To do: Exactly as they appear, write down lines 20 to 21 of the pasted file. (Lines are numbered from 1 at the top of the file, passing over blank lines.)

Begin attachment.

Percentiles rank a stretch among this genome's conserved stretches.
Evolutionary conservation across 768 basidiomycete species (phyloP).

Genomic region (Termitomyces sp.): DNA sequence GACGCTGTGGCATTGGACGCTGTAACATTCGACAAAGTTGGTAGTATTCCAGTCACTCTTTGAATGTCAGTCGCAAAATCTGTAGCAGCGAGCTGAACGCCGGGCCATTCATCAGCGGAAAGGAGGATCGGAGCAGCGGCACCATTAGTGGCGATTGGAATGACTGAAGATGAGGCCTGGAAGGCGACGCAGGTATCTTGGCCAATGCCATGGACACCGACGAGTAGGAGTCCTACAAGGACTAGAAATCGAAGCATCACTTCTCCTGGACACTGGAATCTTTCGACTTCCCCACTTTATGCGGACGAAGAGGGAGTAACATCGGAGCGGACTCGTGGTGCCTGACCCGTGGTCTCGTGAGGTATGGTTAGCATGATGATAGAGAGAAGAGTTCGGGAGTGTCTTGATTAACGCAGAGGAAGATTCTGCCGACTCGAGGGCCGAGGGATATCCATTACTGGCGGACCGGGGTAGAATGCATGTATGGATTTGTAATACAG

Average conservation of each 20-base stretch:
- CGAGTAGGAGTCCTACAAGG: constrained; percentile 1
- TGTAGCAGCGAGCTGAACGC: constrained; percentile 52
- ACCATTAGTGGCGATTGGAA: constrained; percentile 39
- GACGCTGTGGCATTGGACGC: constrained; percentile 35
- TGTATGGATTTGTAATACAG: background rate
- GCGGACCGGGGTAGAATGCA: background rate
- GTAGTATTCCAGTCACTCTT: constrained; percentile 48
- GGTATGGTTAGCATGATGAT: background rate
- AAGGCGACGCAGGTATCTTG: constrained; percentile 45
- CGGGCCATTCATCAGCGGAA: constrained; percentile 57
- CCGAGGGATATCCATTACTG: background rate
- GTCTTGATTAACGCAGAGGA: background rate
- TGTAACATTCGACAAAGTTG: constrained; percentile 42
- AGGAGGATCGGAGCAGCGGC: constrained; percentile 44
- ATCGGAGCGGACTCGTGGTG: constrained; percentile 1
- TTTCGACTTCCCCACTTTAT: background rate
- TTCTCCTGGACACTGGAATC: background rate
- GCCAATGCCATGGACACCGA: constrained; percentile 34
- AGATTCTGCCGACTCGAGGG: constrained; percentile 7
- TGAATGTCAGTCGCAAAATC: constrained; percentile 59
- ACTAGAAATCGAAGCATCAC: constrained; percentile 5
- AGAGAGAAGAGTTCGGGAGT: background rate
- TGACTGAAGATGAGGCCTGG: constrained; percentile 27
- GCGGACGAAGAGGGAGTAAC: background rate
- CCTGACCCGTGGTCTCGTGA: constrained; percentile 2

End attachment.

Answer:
- TTTCGACTTCCCCACTTTAT: background rate
- TTCTCCTGGACACTGGAATC: background rate